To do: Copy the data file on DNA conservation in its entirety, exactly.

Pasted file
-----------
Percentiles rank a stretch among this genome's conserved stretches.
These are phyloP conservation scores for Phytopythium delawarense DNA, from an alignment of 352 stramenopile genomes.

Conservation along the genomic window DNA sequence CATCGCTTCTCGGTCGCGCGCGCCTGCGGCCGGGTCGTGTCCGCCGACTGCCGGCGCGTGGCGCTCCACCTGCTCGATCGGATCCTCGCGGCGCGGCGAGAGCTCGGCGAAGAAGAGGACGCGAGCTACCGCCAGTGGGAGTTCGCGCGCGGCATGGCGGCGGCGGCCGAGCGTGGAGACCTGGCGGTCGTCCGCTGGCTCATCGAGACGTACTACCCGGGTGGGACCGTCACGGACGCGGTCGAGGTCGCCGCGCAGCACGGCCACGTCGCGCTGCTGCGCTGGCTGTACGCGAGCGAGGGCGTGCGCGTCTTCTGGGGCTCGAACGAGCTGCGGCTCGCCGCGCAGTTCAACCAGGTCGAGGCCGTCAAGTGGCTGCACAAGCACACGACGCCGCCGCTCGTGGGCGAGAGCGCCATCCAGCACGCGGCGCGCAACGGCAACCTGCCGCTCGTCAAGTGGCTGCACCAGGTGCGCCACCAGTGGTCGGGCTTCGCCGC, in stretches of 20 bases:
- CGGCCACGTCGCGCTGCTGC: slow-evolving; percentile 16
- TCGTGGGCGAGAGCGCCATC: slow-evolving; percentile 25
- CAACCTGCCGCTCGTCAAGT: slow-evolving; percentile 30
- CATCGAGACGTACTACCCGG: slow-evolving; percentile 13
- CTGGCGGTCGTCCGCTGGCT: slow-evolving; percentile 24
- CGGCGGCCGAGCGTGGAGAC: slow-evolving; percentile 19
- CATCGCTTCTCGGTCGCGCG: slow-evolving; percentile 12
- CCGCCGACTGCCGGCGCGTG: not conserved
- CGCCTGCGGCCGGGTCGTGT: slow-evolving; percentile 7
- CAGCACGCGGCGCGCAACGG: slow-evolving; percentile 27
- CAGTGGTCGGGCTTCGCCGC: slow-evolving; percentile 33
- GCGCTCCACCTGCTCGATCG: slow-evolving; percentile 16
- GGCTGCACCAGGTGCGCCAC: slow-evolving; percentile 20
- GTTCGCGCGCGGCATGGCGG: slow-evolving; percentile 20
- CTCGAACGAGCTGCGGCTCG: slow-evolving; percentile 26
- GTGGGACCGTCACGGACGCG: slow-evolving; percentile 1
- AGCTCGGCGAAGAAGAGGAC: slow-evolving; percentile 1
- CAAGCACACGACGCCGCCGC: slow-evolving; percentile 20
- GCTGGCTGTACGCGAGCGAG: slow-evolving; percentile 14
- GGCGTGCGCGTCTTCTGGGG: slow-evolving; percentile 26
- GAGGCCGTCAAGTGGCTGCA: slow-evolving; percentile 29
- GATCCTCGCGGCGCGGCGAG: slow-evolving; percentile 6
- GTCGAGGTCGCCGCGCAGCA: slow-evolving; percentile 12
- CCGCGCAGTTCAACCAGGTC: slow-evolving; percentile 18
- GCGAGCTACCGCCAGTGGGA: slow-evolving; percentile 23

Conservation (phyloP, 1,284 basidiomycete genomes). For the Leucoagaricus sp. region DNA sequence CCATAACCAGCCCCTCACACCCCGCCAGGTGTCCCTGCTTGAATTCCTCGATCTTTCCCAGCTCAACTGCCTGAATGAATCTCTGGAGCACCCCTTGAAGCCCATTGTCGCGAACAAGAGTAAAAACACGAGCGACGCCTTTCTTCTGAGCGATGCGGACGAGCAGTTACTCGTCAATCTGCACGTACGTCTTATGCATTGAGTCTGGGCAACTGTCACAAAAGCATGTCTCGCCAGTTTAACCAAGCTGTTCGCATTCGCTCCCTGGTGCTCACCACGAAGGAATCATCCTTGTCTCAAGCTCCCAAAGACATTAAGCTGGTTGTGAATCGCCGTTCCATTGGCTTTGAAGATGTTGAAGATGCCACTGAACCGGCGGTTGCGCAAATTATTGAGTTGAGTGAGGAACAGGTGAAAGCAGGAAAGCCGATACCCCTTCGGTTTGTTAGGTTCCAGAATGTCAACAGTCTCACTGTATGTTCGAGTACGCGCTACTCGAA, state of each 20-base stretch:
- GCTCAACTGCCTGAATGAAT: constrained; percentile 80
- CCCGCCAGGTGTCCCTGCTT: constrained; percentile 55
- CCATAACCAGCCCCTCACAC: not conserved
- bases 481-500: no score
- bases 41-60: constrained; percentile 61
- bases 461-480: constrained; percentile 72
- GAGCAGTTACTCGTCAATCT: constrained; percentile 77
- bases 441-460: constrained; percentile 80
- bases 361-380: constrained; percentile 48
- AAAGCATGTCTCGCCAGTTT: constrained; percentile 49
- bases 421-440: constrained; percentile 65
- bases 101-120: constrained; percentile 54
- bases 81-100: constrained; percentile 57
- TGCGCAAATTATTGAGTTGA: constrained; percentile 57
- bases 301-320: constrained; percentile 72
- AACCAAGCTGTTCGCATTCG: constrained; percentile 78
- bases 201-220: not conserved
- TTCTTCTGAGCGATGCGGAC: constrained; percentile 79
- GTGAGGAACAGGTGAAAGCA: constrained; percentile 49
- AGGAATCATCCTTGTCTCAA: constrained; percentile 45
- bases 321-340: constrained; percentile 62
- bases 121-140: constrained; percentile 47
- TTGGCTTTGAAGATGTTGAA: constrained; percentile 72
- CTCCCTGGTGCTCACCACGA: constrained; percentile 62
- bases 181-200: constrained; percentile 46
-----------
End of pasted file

Percentiles rank a stretch among this genome's conserved stretches.
These are phyloP conservation scores for Phytopythium delawarense DNA, from an alignment of 352 stramenopile genomes.

Conservation along the genomic window DNA sequence CATCGCTTCTCGGTCGCGCGCGCCTGCGGCCGGGTCGTGTCCGCCGACTGCCGGCGCGTGGCGCTCCACCTGCTCGATCGGATCCTCGCGGCGCGGCGAGAGCTCGGCGAAGAAGAGGACGCGAGCTACCGCCAGTGGGAGTTCGCGCGCGGCATGGCGGCGGCGGCCGAGCGTGGAGACCTGGCGGTCGTCCGCTGGCTCATCGAGACGTACTACCCGGGTGGGACCGTCACGGACGCGGTCGAGGTCGCCGCGCAGCACGGCCACGTCGCGCTGCTGCGCTGGCTGTACGCGAGCGAGGGCGTGCGCGTCTTCTGGGGCTCGAACGAGCTGCGGCTCGCCGCGCAGTTCAACCAGGTCGAGGCCGTCAAGTGGCTGCACAAGCACACGACGCCGCCGCTCGTGGGCGAGAGCGCCATCCAGCACGCGGCGCGCAACGGCAACCTGCCGCTCGTCAAGTGGCTGCACCAGGTGCGCCACCAGTGGTCGGGCTTCGCCGC, in stretches of 20 bases:
- CGGCCACGTCGCGCTGCTGC: slow-evolving; percentile 16
- TCGTGGGCGAGAGCGCCATC: slow-evolving; percentile 25
- CAACCTGCCGCTCGTCAAGT: slow-evolving; percentile 30
- CATCGAGACGTACTACCCGG: slow-evolving; percentile 13
- CTGGCGGTCGTCCGCTGGCT: slow-evolving; percentile 24
- CGGCGGCCGAGCGTGGAGAC: slow-evolving; percentile 19
- CATCGCTTCTCGGTCGCGCG: slow-evolving; percentile 12
- CCGCCGACTGCCGGCGCGTG: not conserved
- CGCCTGCGGCCGGGTCGTGT: slow-evolving; percentile 7
- CAGCACGCGGCGCGCAACGG: slow-evolving; percentile 27
- CAGTGGTCGGGCTTCGCCGC: slow-evolving; percentile 33
- GCGCTCCACCTGCTCGATCG: slow-evolving; percentile 16
- GGCTGCACCAGGTGCGCCAC: slow-evolving; percentile 20
- GTTCGCGCGCGGCATGGCGG: slow-evolving; percentile 20
- CTCGAACGAGCTGCGGCTCG: slow-evolving; percentile 26
- GTGGGACCGTCACGGACGCG: slow-evolving; percentile 1
- AGCTCGGCGAAGAAGAGGAC: slow-evolving; percentile 1
- CAAGCACACGACGCCGCCGC: slow-evolving; percentile 20
- GCTGGCTGTACGCGAGCGAG: slow-evolving; percentile 14
- GGCGTGCGCGTCTTCTGGGG: slow-evolving; percentile 26
- GAGGCCGTCAAGTGGCTGCA: slow-evolving; percentile 29
- GATCCTCGCGGCGCGGCGAG: slow-evolving; percentile 6
- GTCGAGGTCGCCGCGCAGCA: slow-evolving; percentile 12
- CCGCGCAGTTCAACCAGGTC: slow-evolving; percentile 18
- GCGAGCTACCGCCAGTGGGA: slow-evolving; percentile 23

Conservation (phyloP, 1,284 basidiomycete genomes). For the Leucoagaricus sp. region DNA sequence CCATAACCAGCCCCTCACACCCCGCCAGGTGTCCCTGCTTGAATTCCTCGATCTTTCCCAGCTCAACTGCCTGAATGAATCTCTGGAGCACCCCTTGAAGCCCATTGTCGCGAACAAGAGTAAAAACACGAGCGACGCCTTTCTTCTGAGCGATGCGGACGAGCAGTTACTCGTCAATCTGCACGTACGTCTTATGCATTGAGTCTGGGCAACTGTCACAAAAGCATGTCTCGCCAGTTTAACCAAGCTGTTCGCATTCGCTCCCTGGTGCTCACCACGAAGGAATCATCCTTGTCTCAAGCTCCCAAAGACATTAAGCTGGTTGTGAATCGCCGTTCCATTGGCTTTGAAGATGTTGAAGATGCCACTGAACCGGCGGTTGCGCAAATTATTGAGTTGAGTGAGGAACAGGTGAAAGCAGGAAAGCCGATACCCCTTCGGTTTGTTAGGTTCCAGAATGTCAACAGTCTCACTGTATGTTCGAGTACGCGCTACTCGAA, state of each 20-base stretch:
- GCTCAACTGCCTGAATGAAT: constrained; percentile 80
- CCCGCCAGGTGTCCCTGCTT: constrained; percentile 55
- CCATAACCAGCCCCTCACAC: not conserved
- bases 481-500: no score
- bases 41-60: constrained; percentile 61
- bases 461-480: constrained; percentile 72
- GAGCAGTTACTCGTCAATCT: constrained; percentile 77
- bases 441-460: constrained; percentile 80
- bases 361-380: constrained; percentile 48
- AAAGCATGTCTCGCCAGTTT: constrained; percentile 49
- bases 421-440: constrained; percentile 65
- bases 101-120: constrained; percentile 54
- bases 81-100: constrained; percentile 57
- TGCGCAAATTATTGAGTTGA: constrained; percentile 57
- bases 301-320: constrained; percentile 72
- AACCAAGCTGTTCGCATTCG: constrained; percentile 78
- bases 201-220: not conserved
- TTCTTCTGAGCGATGCGGAC: constrained; percentile 79
- GTGAGGAACAGGTGAAAGCA: constrained; percentile 49
- AGGAATCATCCTTGTCTCAA: constrained; percentile 45
- bases 321-340: constrained; percentile 62
- bases 121-140: constrained; percentile 47
- TTGGCTTTGAAGATGTTGAA: constrained; percentile 72
- CTCCCTGGTGCTCACCACGA: constrained; percentile 62
- bases 181-200: constrained; percentile 46